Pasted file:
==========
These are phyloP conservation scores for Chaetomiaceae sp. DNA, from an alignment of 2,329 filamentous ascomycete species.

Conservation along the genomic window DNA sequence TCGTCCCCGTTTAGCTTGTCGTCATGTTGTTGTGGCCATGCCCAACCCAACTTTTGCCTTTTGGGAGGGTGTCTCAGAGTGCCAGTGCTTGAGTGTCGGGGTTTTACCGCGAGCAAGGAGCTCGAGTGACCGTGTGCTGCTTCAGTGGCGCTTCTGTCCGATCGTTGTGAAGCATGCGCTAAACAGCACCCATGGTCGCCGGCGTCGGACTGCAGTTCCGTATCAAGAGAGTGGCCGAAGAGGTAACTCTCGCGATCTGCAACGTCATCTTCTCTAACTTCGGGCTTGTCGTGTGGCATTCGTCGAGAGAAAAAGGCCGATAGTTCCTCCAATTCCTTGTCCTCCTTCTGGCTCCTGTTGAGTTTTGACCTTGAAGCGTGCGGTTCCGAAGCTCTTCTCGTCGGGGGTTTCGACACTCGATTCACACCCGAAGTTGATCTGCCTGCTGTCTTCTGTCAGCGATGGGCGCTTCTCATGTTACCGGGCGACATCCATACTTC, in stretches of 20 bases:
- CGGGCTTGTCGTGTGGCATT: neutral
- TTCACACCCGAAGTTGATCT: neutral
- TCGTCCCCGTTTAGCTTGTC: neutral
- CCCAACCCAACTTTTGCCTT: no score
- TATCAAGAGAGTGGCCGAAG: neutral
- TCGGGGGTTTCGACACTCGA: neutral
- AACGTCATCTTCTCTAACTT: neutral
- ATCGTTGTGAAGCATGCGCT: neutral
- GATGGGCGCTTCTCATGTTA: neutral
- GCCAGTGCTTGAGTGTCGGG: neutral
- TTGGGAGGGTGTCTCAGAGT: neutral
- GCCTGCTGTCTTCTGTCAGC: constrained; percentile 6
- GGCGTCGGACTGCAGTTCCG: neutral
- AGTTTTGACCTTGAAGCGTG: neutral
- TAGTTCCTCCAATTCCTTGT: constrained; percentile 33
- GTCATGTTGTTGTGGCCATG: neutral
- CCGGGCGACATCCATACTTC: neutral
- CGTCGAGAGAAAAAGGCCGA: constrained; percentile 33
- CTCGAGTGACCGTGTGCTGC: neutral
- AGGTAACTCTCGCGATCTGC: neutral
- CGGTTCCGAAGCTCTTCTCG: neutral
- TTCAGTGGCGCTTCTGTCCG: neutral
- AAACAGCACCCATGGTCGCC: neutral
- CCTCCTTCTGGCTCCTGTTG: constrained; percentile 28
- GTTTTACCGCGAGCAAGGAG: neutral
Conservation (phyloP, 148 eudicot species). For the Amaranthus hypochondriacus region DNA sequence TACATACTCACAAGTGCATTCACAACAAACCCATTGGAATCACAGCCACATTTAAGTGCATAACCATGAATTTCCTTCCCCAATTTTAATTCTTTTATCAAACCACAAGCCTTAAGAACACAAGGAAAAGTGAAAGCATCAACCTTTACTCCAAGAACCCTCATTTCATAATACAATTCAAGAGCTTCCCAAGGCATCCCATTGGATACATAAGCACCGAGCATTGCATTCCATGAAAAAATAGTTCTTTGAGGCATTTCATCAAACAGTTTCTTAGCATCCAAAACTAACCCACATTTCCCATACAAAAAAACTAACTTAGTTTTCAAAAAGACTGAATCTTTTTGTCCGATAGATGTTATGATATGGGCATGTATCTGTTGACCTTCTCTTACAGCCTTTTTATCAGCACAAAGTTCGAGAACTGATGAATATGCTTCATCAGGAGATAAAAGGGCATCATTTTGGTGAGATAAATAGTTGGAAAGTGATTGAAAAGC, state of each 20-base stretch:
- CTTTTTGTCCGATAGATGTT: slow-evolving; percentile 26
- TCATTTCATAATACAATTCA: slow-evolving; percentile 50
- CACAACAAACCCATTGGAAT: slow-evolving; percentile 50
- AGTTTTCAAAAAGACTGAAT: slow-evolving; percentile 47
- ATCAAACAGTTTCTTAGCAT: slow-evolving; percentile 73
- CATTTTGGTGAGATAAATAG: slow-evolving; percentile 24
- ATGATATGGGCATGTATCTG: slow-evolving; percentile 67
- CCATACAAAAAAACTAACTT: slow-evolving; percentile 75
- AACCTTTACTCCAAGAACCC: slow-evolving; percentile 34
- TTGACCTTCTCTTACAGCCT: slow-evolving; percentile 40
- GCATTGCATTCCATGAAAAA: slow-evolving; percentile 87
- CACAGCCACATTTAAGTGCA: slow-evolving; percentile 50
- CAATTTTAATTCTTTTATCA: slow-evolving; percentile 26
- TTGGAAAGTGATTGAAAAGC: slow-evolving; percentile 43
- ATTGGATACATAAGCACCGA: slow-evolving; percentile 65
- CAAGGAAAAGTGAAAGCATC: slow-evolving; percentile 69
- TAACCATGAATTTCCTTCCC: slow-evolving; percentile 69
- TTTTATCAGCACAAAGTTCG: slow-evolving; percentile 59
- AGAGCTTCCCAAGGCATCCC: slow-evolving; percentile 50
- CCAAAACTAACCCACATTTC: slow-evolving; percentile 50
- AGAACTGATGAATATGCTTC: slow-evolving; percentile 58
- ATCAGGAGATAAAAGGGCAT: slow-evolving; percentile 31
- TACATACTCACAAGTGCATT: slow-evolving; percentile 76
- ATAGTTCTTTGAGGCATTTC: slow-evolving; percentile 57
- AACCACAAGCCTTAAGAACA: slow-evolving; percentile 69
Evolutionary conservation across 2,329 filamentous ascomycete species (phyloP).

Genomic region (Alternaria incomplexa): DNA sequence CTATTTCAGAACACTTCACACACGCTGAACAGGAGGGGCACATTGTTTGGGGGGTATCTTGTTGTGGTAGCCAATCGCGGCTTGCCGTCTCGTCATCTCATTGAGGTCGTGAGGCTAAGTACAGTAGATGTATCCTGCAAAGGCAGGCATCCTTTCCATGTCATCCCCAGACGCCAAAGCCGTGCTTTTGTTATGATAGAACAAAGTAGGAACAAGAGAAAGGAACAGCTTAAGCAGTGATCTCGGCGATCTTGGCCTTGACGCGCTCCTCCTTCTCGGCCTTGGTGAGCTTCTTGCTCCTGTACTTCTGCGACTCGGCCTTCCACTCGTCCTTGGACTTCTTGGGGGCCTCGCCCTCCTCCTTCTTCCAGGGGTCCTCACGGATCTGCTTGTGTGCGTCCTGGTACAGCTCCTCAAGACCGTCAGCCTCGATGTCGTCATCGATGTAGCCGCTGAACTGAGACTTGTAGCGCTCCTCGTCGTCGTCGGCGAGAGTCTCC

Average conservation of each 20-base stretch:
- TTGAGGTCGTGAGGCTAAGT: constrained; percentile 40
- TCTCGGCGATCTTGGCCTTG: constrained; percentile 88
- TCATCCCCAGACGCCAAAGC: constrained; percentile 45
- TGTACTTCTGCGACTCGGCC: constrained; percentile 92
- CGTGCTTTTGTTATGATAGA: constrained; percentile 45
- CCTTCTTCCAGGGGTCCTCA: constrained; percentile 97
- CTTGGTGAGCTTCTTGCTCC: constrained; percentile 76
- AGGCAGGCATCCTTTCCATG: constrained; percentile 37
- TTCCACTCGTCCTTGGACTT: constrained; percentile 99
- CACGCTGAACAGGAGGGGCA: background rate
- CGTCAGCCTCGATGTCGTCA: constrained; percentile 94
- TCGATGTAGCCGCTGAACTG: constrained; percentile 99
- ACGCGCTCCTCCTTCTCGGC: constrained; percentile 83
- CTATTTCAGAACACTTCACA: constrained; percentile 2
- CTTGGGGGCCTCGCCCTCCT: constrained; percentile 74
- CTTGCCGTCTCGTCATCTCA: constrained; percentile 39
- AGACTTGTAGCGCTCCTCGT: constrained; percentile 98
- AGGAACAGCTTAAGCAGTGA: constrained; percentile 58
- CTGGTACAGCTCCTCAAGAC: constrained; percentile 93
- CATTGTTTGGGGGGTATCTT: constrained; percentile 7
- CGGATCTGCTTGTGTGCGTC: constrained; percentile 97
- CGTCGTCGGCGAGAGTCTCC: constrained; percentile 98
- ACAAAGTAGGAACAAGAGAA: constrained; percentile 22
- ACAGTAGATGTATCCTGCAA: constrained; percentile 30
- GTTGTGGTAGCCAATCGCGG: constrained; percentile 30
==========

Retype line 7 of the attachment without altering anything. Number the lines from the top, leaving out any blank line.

- TATCAAGAGAGTGGCCGAAG: neutral